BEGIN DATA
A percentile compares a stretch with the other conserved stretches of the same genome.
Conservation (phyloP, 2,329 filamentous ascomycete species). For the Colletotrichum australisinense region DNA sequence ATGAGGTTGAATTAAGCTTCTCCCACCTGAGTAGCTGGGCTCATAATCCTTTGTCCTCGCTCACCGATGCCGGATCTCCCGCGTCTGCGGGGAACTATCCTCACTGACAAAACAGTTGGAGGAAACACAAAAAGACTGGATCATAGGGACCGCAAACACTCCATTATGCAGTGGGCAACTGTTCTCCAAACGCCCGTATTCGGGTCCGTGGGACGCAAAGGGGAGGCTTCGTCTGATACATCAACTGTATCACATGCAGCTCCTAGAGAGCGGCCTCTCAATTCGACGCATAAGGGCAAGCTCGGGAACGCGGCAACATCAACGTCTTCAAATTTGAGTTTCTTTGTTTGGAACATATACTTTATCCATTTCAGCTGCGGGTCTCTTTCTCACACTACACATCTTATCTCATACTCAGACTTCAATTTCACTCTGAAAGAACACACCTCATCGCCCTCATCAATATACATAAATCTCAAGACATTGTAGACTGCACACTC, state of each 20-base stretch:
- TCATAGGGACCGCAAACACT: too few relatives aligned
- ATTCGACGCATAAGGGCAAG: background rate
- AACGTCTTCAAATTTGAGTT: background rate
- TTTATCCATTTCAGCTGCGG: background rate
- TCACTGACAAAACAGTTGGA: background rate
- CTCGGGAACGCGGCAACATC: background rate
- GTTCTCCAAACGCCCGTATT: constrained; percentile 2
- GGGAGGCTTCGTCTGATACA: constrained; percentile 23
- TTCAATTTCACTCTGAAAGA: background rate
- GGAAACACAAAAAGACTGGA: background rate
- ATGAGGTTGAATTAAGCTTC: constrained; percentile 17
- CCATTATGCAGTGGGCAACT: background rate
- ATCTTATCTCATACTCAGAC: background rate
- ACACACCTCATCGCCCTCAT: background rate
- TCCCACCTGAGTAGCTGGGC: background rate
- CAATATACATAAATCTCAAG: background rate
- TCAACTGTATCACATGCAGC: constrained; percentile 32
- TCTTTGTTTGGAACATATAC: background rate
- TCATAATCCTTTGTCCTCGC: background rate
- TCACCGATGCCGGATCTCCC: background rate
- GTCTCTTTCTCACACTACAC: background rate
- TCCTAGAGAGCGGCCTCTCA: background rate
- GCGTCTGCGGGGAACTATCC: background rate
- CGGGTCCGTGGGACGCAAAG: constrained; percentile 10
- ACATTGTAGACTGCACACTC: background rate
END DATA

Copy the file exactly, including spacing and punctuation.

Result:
A percentile compares a stretch with the other conserved stretches of the same genome.
Conservation (phyloP, 2,329 filamentous ascomycete species). For the Colletotrichum australisinense region DNA sequence ATGAGGTTGAATTAAGCTTCTCCCACCTGAGTAGCTGGGCTCATAATCCTTTGTCCTCGCTCACCGATGCCGGATCTCCCGCGTCTGCGGGGAACTATCCTCACTGACAAAACAGTTGGAGGAAACACAAAAAGACTGGATCATAGGGACCGCAAACACTCCATTATGCAGTGGGCAACTGTTCTCCAAACGCCCGTATTCGGGTCCGTGGGACGCAAAGGGGAGGCTTCGTCTGATACATCAACTGTATCACATGCAGCTCCTAGAGAGCGGCCTCTCAATTCGACGCATAAGGGCAAGCTCGGGAACGCGGCAACATCAACGTCTTCAAATTTGAGTTTCTTTGTTTGGAACATATACTTTATCCATTTCAGCTGCGGGTCTCTTTCTCACACTACACATCTTATCTCATACTCAGACTTCAATTTCACTCTGAAAGAACACACCTCATCGCCCTCATCAATATACATAAATCTCAAGACATTGTAGACTGCACACTC, state of each 20-base stretch:
- TCATAGGGACCGCAAACACT: too few relatives aligned
- ATTCGACGCATAAGGGCAAG: background rate
- AACGTCTTCAAATTTGAGTT: background rate
- TTTATCCATTTCAGCTGCGG: background rate
- TCACTGACAAAACAGTTGGA: background rate
- CTCGGGAACGCGGCAACATC: background rate
- GTTCTCCAAACGCCCGTATT: constrained; percentile 2
- GGGAGGCTTCGTCTGATACA: constrained; percentile 23
- TTCAATTTCACTCTGAAAGA: background rate
- GGAAACACAAAAAGACTGGA: background rate
- ATGAGGTTGAATTAAGCTTC: constrained; percentile 17
- CCATTATGCAGTGGGCAACT: background rate
- ATCTTATCTCATACTCAGAC: background rate
- ACACACCTCATCGCCCTCAT: background rate
- TCCCACCTGAGTAGCTGGGC: background rate
- CAATATACATAAATCTCAAG: background rate
- TCAACTGTATCACATGCAGC: constrained; percentile 32
- TCTTTGTTTGGAACATATAC: background rate
- TCATAATCCTTTGTCCTCGC: background rate
- TCACCGATGCCGGATCTCCC: background rate
- GTCTCTTTCTCACACTACAC: background rate
- TCCTAGAGAGCGGCCTCTCA: background rate
- GCGTCTGCGGGGAACTATCC: background rate
- CGGGTCCGTGGGACGCAAAG: constrained; percentile 10
- ACATTGTAGACTGCACACTC: background rate